Dwarfism 155

Vaccination Is Not Immunization Vaccine Risks Exposed

Vaccines Have Serious Side Effects

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Diphtheria, tetanus, and whooping cough are all serious childhood diseases that can be fatal. Since the organisms that cause them are still widely present in the community, continued vaccinations and regular booster shots are highly recommended. The DTaP vaccine is recommended as a five-dose series: three doses given to infants at two, four, and six months of age, followed by two additional booster doses at 12 to 18 months and at four to six years. Tetanus and diphtheria toxoids (Td) is recommended at age 11 to 12 years if at least five years have elapsed since the last dose of tetanus and diphtheria toxoid-containing vaccine. Subsequent routine Td boosters are recommended every 10 years.

The original "whole-cell" form of the vaccine (DTP) was reported to cause side effects including high fever and seizures. However, researchers believe that, contrary to rumors, there is no link between the DTP vaccine and sudden infant death


DTP vaccine See DTaP vaccine.

dwarfism Unusually short stature that can be caused by a variety of genetic and other conditions. Between one in 14,000 and one in 27,000 babies are born each year with some form of dwarfism. Dwarfism is generally defined as adult height of four feet 10 inches or less.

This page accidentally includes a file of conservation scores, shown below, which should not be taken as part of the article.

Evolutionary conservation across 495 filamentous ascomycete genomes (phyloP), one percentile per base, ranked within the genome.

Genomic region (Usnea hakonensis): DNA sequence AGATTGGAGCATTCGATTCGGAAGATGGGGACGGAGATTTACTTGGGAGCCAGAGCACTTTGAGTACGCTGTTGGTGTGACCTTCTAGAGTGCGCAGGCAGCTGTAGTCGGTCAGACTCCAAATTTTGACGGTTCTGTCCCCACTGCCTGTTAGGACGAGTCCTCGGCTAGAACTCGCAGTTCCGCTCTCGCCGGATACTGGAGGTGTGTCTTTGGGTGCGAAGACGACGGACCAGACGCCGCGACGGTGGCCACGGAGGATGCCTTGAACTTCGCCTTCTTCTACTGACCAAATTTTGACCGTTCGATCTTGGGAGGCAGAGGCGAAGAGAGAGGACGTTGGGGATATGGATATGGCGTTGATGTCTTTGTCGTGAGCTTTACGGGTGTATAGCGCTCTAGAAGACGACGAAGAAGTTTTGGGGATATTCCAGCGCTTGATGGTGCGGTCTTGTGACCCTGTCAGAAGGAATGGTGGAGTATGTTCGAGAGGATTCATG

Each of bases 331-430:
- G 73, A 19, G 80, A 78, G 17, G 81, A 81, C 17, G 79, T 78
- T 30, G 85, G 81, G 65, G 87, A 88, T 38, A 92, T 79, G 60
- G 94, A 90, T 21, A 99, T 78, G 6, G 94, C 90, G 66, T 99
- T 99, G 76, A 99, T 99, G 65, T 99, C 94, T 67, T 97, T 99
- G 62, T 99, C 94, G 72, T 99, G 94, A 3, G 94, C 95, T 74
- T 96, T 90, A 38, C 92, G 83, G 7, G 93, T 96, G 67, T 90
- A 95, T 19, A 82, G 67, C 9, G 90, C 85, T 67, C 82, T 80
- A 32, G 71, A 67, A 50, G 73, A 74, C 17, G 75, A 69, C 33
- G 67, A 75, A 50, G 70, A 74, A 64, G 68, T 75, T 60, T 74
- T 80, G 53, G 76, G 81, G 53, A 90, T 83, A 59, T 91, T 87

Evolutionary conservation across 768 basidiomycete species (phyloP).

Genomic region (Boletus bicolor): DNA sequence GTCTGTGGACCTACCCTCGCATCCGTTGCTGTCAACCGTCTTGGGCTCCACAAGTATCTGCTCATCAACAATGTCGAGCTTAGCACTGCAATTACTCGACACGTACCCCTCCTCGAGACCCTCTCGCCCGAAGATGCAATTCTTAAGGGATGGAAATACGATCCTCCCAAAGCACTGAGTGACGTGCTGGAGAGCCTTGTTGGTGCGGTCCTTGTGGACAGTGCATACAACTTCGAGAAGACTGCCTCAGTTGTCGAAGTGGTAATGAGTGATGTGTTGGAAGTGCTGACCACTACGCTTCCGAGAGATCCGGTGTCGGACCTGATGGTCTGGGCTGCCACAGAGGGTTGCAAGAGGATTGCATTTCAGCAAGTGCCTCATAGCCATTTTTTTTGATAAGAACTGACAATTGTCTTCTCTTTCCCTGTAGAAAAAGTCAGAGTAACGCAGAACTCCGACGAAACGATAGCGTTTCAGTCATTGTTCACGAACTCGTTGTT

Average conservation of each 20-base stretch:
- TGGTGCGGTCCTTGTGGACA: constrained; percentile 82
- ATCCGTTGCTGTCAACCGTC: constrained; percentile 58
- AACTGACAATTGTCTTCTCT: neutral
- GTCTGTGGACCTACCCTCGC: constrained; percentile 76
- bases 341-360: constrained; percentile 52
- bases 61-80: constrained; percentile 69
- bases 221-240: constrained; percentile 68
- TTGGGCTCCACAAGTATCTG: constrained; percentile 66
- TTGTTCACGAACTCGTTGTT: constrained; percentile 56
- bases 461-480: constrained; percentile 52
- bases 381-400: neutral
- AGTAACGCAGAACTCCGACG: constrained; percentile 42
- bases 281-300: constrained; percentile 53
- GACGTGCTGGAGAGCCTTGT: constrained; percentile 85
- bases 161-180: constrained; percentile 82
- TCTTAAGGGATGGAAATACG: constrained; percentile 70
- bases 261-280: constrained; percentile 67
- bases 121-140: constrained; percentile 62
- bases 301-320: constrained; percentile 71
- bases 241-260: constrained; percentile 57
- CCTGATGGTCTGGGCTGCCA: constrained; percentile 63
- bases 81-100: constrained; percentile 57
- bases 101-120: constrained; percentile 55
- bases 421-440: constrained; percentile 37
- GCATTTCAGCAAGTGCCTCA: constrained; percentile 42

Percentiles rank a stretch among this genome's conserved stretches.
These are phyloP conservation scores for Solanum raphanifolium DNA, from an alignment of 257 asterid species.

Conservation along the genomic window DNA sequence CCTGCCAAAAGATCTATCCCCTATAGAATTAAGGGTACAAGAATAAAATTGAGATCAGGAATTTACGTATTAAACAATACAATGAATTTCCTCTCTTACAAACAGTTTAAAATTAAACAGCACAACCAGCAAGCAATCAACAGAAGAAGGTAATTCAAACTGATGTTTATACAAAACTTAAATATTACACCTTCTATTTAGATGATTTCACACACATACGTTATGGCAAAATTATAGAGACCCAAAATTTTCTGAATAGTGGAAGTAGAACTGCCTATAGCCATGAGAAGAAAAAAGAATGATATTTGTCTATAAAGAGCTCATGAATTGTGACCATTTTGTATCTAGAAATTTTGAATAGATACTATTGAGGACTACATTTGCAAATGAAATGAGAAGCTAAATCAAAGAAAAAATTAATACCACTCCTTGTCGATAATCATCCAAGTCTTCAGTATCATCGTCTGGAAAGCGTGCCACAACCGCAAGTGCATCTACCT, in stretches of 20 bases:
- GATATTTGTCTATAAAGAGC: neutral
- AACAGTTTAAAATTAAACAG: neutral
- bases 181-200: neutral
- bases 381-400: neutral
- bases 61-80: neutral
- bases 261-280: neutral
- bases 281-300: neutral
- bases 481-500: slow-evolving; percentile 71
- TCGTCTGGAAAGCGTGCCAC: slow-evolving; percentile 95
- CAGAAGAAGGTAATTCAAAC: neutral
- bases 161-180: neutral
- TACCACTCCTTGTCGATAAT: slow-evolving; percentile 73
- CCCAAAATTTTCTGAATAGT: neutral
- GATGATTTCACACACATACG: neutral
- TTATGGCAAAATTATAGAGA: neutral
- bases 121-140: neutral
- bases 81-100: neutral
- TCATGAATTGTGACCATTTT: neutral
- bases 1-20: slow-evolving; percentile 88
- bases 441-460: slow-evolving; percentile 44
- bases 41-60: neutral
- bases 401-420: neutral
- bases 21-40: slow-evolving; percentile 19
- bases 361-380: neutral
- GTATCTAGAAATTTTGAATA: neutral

Many types of dwarfism are conditions marked by abnormal bone growth that are divided into two types: short-trunk and short-limb dysplasias. Children with short-trunk dysplasia have a shortened trunk with relatively longer limbs, whereas those with short-limb dysplasia have a near-normal size trunk but small arms and legs. Both types result in parts of the body that are not in proportion to one another. In the past, the term dwarfism was only used to refer to these cases of disproportionate short stature, while midget was applied to conditions in which all parts of the body match in size. However, the word midget is today considered offensive by many people of short stature. Today the terms little person, person of short stature, or person with dwarfism are the preferred terms.


More than 200 conditions cause dwarfism, most of which result either from a spontaneous mutation or from defective genes inherited from one or both parents. It is possible for two average-size parents to have a child with short stature; 85 percent of children with the most common form of dwarfism (achondroplasia) have average-size parents.

In instances of spontaneous genetic change, for some unknown reason a single normal gene in a chromosome inherited by the child suddenly mutates, leading to dwarfism. Spontaneous mutation can occur in any pregnancy and is a more common cause of a child with dwarfism born to average-size parents.

Inherited dwarfism is caused by a genetic trait carried by one or both parents. If both parents carry a recessive gene for a particular condition that produces dwarfism (which means they do not have the condition themselves), and they each pass that gene to their child, the child would be born with dwarfism.

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